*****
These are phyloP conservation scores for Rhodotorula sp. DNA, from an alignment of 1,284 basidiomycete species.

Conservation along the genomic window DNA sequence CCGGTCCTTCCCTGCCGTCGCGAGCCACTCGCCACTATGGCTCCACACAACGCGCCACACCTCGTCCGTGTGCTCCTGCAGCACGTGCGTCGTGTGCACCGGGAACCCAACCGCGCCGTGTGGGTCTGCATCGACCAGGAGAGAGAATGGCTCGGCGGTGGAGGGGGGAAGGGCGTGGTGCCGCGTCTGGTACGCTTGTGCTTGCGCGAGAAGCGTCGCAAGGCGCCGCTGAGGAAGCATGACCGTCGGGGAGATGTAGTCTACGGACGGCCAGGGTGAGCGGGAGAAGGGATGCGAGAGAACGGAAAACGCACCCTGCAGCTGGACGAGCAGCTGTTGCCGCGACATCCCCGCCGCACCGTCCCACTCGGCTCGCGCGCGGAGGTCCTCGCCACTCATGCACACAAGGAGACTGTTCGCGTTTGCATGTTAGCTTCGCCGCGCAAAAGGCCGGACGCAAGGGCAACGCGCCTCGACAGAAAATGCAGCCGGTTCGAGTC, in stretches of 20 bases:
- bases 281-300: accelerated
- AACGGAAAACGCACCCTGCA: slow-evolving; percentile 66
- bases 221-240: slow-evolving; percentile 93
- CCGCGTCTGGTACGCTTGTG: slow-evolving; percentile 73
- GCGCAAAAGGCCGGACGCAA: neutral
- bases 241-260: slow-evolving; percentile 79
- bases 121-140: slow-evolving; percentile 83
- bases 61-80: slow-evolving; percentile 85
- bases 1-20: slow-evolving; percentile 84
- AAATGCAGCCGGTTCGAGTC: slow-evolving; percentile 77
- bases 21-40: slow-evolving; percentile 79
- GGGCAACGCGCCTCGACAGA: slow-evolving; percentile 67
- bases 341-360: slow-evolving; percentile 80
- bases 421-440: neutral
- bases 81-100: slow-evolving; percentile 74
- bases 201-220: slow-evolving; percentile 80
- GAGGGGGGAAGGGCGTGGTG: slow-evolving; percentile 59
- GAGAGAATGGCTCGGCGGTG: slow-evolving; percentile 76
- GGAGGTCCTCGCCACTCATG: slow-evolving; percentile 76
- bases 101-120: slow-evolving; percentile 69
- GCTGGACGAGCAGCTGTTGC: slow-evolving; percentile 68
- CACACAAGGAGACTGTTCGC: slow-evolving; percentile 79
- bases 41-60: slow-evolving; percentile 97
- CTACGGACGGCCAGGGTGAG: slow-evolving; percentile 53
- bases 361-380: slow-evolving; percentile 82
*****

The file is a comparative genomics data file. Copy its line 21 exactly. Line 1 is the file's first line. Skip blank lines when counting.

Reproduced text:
- GGAGGTCCTCGCCACTCATG: slow-evolving; percentile 76